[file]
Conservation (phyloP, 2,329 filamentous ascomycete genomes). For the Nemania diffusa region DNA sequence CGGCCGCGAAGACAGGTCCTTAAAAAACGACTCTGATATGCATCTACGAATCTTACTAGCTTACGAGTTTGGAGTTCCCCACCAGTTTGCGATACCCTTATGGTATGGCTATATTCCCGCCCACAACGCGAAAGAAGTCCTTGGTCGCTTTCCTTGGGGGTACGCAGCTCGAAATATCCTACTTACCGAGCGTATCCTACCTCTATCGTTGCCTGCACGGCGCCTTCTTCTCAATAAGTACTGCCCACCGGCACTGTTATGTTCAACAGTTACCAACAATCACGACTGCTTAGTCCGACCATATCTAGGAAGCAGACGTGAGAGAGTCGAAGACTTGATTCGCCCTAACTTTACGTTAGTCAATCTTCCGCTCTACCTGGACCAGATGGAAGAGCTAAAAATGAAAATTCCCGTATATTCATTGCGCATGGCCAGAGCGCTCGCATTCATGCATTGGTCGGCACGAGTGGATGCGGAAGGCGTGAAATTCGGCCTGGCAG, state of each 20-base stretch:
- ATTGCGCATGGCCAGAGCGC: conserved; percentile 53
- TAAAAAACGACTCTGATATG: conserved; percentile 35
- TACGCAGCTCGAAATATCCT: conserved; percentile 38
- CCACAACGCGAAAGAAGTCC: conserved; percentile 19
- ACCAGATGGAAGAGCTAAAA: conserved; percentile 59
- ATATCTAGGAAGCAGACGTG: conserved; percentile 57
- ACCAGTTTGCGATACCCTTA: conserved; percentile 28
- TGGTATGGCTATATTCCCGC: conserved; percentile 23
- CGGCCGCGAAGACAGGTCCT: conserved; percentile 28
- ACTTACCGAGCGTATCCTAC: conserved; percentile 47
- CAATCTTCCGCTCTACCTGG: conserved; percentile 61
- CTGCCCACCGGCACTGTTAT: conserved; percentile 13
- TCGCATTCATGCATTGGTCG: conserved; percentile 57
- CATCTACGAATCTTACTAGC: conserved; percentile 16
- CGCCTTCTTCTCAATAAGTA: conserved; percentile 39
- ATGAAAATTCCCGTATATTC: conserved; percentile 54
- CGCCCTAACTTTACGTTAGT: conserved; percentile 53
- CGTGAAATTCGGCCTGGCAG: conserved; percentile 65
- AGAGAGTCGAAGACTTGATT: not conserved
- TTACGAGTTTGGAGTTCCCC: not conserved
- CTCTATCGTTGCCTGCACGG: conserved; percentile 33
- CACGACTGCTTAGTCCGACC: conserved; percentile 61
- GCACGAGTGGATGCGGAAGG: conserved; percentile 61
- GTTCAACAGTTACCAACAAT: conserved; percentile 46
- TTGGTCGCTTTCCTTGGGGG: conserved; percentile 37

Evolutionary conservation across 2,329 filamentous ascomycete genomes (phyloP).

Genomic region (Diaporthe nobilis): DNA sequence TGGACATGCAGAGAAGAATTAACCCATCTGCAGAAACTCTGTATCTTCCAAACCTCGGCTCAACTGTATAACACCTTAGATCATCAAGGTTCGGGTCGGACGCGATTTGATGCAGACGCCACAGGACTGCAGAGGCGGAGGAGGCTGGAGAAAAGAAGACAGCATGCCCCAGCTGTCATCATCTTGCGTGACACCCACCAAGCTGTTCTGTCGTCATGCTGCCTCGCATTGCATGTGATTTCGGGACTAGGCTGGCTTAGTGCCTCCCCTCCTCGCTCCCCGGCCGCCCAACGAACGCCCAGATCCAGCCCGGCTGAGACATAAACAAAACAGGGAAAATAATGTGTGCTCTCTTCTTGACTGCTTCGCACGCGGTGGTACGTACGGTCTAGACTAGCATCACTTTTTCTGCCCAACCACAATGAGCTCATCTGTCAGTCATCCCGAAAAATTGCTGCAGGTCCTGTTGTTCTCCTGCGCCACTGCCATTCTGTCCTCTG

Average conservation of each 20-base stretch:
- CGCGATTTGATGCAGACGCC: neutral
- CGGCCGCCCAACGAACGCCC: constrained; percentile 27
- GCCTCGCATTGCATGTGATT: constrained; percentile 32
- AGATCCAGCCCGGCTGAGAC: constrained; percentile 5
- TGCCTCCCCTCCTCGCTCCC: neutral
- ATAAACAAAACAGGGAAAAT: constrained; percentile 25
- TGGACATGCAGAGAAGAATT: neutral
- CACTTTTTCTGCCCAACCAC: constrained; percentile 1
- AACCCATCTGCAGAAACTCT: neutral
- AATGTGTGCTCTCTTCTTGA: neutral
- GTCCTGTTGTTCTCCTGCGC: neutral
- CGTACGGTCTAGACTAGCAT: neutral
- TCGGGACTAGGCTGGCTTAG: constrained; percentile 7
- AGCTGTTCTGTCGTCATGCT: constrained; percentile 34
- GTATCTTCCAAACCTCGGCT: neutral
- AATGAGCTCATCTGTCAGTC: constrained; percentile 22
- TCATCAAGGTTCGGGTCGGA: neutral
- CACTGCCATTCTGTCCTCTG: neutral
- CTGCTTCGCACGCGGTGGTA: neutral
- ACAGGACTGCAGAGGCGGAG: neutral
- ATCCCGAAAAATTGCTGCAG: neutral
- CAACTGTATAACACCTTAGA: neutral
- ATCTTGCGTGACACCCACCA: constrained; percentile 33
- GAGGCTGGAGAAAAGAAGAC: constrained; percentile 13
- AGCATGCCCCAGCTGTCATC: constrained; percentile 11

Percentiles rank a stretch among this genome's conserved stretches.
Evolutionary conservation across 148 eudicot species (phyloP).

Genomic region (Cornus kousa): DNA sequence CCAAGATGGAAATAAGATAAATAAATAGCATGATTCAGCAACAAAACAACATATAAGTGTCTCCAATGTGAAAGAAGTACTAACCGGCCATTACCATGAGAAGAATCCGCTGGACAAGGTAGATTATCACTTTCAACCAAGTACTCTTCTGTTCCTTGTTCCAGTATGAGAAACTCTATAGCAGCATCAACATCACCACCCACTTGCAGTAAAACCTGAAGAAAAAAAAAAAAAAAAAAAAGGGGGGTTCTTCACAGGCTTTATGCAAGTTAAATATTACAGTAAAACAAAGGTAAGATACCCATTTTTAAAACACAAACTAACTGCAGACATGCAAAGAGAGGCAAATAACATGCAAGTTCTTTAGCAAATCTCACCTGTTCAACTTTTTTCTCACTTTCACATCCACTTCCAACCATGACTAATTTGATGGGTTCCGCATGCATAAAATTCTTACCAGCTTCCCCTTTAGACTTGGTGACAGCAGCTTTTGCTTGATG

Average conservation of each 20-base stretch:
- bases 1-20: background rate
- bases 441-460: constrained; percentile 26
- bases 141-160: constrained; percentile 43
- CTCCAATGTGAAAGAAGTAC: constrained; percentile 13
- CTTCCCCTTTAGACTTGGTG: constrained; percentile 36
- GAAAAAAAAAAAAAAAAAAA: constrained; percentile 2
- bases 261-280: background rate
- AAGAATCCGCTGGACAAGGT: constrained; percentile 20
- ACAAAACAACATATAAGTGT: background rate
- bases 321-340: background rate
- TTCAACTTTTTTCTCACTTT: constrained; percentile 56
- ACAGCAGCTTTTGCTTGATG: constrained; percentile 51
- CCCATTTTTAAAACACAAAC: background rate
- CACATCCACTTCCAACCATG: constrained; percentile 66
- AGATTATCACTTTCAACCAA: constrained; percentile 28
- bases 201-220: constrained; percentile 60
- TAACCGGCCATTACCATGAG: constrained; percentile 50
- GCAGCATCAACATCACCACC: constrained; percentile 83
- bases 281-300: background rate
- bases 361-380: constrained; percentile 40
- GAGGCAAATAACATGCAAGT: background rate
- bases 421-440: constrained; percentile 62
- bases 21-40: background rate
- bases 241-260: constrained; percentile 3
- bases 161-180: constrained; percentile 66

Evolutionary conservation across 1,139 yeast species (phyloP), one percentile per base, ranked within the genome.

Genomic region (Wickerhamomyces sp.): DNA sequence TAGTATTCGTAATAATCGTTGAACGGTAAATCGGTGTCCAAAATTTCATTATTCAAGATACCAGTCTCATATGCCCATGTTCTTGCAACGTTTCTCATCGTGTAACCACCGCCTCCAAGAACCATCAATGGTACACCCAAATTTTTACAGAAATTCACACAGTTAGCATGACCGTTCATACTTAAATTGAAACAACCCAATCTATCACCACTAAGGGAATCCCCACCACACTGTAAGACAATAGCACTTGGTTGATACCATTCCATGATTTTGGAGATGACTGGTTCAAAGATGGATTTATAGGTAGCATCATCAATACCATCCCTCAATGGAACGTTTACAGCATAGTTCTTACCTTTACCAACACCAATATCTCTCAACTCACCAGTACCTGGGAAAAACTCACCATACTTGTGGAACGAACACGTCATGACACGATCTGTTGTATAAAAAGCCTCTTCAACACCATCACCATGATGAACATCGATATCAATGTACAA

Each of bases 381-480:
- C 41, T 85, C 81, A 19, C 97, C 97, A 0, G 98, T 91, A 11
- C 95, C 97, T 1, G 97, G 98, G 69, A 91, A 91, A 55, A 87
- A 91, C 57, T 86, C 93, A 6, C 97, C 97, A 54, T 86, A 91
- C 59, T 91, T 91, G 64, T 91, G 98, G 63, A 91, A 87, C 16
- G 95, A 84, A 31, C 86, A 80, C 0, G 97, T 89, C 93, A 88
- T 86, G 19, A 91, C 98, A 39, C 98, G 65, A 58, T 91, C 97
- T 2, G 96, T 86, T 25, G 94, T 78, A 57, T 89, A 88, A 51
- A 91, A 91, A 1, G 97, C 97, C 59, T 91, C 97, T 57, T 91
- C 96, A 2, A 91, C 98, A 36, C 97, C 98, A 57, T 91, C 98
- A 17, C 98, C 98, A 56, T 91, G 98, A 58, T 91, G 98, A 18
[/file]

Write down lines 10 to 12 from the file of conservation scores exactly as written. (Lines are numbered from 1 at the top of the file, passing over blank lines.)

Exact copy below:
- CGGCCGCGAAGACAGGTCCT: conserved; percentile 28
- ACTTACCGAGCGTATCCTAC: conserved; percentile 47
- CAATCTTCCGCTCTACCTGG: conserved; percentile 61